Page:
Law

Content type
Collection

Frances Raday

The career of Frances Raday as a leading human rights and feminist academic and also as an influential human rights advocate and litigator has evolved on no less than three different continents: starting in England, passing through Africa and finally settling in Israel.

Erna Proskauer

At the age of sixty-five, Erna Proskauer took over her former husband’s general law office after his death in 1968. In this office she once again went into joint practice, working until the age of eighty-four.

Ayala Procaccia

From 1983 to 1984, Ayala Procaccia was the legal adviser to the Securities and Exchange Commission of Israel and in 1987 was appointed to the judiciary. After serving as a judge in the Jerusalem Magistrates’ Court until 1993 and in the Jerusalem District Court from 1993 to 2001, she was elected to the Supreme Court.

Deborah T. Poritz

With the exception of Governor Christine Todd Whitman, Deborah T. Poritz is the most visible woman in New Jersey politics. She was the first woman to serve as the state’s attorney general, and on July 10, 1996, she was sworn in as the first woman chief justice of the New Jersey Supreme Court. She was nominated by Governor Whitman on June 13, 1996, and is the first Republican chief justice to serve in twenty-five years.

Nora Platiel

The Russian revolution of 1917 had made a convinced socialist of Nora Block and she soon realized that studying law would provide a better context for her ideas of the ideal society. Nora Block was interned with many other emigrants in the Vélodrome D’Hiver in Paris, under terrible conditions. Despite all the attempts to prevent both contact with the outside world and communication among the interned women in the camp, Nora Block managed to establish an office to help women who were unable to help themselves by translating letters and documents for them. She was appointed the first woman director of a German district court in 1951. In 1954 she ran for the Hessian State Parliament and was elected for three successive terms and served for six years as a deputy party whip.She was also a member of the Hessian Supreme Court, the committee for electing the judges and numerous other committees.

Harriet Fleischl Pilpel

Harriet Fleischl Pilpel was a prominent participant and strategist in women’s rights, birth control, and reproductive freedom litigation for over half a century.

Alice S. Petluck

Alice S. Petluck was one of the earliest women legal pioneers. An immigrant from Russia, she became one of the first women in the United States to attend law school and to practice in New York. She was a prominent New York social reformer, who, through her example, was able to open the door for generations of future female lawyers.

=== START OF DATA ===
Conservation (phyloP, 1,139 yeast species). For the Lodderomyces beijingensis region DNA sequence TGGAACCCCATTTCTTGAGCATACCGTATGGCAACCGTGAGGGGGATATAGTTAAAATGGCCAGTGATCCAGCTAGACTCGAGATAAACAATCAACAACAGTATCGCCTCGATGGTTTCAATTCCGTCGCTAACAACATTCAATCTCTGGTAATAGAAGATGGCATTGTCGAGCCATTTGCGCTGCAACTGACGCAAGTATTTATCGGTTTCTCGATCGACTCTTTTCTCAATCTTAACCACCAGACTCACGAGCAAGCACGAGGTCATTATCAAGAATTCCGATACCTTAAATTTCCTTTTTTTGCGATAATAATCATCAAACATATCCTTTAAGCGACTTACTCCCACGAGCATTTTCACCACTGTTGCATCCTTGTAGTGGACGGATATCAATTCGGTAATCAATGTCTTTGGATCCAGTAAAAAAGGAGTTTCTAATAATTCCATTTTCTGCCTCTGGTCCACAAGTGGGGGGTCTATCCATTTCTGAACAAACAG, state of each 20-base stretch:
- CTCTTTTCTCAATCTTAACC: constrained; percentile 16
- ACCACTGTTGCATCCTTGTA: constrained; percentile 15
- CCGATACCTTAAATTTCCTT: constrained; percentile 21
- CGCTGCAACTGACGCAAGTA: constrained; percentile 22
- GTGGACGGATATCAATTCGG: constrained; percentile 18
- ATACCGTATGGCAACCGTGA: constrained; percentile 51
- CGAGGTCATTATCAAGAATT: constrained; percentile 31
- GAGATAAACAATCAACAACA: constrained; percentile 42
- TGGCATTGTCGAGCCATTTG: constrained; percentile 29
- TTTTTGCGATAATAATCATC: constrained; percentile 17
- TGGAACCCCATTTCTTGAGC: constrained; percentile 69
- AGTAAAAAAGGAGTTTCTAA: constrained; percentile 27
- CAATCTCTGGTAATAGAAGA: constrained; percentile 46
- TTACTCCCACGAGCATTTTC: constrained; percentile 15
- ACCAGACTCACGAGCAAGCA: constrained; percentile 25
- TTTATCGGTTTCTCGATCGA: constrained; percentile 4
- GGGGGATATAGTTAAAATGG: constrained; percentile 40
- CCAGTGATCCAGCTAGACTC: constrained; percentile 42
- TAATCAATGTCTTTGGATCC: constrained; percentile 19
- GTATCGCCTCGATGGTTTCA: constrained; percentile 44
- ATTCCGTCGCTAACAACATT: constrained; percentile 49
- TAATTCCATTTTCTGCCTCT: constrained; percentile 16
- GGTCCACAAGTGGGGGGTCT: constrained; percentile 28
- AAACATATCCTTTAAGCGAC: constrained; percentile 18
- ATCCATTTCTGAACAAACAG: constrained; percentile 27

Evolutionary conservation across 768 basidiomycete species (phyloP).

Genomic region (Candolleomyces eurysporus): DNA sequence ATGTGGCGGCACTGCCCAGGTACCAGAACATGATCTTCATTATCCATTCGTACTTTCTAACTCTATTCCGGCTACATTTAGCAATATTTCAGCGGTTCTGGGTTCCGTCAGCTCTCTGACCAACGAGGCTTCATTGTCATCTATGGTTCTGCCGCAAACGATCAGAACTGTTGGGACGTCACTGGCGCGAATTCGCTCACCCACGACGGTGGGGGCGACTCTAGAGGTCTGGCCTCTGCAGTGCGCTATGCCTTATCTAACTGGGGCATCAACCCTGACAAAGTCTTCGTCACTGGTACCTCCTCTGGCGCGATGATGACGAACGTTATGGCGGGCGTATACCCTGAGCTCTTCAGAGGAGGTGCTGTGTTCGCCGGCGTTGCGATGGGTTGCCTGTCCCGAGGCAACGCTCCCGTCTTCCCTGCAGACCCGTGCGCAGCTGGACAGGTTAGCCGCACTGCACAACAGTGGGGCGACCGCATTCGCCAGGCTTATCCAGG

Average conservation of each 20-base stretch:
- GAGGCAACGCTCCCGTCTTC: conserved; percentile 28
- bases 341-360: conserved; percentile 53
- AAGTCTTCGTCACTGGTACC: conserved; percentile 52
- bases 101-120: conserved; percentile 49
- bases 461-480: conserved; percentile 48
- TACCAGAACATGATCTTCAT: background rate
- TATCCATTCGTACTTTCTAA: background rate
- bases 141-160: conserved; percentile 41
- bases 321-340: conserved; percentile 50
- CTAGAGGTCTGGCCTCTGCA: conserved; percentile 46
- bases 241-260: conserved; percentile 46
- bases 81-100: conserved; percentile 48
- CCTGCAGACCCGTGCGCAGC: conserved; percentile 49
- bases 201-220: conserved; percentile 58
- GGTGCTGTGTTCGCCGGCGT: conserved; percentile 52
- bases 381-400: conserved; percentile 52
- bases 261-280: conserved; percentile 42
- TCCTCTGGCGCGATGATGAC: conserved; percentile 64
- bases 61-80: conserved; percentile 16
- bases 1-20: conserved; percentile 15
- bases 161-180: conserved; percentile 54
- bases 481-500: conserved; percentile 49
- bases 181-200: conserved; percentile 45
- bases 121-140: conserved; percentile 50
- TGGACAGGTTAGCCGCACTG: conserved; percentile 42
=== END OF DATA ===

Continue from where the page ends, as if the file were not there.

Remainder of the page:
Vera Paktor

Vera Paktor, who contributed to United States maritime policy as a journalist, lawyer, and administrator, could well be called the “first lady” of the seaways; certainly, at many points in her career, she was the “first woman.”

New Zealand: Modern (Nineteenth and Twentieth Centuries)

Jews in New Zealand have always been a tiny minority, and while their actual numbers grew in the last years of the nineteenth century, particularly through migration from South Africa and the countries of the former Soviet bloc, their percentage in the total population steadily shrinks.

Shoshana Netanyahu

From 1969 until 1974, Shoshana Netanyahu served as a judge on the Magistrates Court in Haifa and from 1974 to 1981 as a District Court judge in the city. In 1981 she was promoted to the Supreme Court, from which she retired in 1993.

Miriam Naor

Widely esteemed for her expertise in criminal law, Justice Miriam Naor was born in Jerusalem on October 26, 1947.

Margarete Muehsam-Edelheim

Margarete Meseritz’s thesis, on a criminal law topic related to press law, was supervised by Professor Dr. Allfeld. She received her diploma in February, 1914. The choice of the topic was itself an indication of her professional propensity, a marked inclination towards journalism.

Rebecca Pearl Lovenstein

In few states did the struggle for women’s right to practice law on original jurisdiction take longer than in Virginia. The effort lasted from 1890 until June 1920 and required a change in the state bar admission statutes. Rebecca Lovenstein, who had campaigned for the statutory change, was the first woman admitted to practice in the state. She took the oath in Richmond on June 28, 1920. Rebecca Pearl Greenberg Lovenstein was the third Jewish woman to open a state bar for women.

Frieda Lorber

Frieda Levin Lorber was born in New York City on May 7, 1899, to Sigmund Levin, a real estate developer, and Clara (Bergman) Levin. In her early years, Frieda was extremely interested in classical music. She studied voice at the Institute of Music and Art and sang with the chorus of the Metropolitan Opera. On December 7, 1924, she married Albert Lorber. The Lorbers, who divorced in the early 1940s, had one child, Mortimer, who became a doctor.